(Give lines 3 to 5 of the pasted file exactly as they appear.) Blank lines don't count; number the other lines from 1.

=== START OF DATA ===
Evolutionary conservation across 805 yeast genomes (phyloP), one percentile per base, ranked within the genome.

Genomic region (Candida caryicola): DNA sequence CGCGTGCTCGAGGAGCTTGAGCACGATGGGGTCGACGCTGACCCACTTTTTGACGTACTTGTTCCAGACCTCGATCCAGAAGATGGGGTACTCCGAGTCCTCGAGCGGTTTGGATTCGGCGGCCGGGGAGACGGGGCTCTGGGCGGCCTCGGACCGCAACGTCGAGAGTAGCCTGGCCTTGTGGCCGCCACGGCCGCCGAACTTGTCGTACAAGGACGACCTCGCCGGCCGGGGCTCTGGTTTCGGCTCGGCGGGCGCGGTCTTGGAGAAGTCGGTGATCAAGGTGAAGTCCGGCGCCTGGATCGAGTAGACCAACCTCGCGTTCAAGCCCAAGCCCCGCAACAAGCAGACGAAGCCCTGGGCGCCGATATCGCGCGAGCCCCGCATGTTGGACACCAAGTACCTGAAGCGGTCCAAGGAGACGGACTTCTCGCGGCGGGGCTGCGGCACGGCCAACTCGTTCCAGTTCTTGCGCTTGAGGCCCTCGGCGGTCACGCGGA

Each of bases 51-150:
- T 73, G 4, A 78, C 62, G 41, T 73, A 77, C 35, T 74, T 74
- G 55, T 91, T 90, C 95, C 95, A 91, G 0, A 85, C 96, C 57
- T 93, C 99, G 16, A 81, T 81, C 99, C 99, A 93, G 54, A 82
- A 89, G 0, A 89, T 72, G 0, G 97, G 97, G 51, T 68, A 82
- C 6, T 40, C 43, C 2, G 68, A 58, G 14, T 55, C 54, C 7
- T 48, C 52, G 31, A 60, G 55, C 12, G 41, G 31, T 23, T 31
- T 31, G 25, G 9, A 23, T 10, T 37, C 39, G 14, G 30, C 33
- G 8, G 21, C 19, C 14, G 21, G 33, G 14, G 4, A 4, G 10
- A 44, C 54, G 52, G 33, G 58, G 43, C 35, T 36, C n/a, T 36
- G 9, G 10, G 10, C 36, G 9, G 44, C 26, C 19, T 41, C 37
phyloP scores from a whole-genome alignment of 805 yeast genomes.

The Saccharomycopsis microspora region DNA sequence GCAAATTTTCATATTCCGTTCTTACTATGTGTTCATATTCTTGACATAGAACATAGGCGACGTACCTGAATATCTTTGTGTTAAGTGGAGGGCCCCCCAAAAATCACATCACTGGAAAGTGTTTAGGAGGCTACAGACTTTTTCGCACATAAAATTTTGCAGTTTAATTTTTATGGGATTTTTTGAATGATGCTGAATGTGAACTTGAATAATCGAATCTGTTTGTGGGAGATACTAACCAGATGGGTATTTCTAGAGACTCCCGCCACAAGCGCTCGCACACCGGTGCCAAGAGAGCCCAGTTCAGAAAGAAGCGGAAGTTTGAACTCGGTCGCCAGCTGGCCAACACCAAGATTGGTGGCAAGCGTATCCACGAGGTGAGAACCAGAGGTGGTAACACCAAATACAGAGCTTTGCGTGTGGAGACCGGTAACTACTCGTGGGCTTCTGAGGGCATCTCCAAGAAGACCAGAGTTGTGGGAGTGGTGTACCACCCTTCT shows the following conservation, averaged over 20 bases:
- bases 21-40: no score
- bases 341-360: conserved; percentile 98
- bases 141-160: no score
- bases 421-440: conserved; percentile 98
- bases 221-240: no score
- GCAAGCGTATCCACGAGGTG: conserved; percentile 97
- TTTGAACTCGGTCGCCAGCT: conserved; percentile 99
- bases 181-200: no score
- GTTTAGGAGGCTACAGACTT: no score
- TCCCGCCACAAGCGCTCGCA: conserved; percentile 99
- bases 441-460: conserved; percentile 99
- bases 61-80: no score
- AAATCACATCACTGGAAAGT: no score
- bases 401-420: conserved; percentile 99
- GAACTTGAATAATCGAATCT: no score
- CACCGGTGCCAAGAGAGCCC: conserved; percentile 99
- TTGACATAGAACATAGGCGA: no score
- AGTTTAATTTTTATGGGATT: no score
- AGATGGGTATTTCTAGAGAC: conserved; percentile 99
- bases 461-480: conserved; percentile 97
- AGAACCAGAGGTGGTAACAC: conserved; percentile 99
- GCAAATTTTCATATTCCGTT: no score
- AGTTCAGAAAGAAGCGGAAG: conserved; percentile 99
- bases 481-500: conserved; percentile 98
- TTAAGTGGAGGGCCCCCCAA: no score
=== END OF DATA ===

Each of bases 51-150:
- T 73, G 4, A 78, C 62, G 41, T 73, A 77, C 35, T 74, T 74
- G 55, T 91, T 90, C 95, C 95, A 91, G 0, A 85, C 96, C 57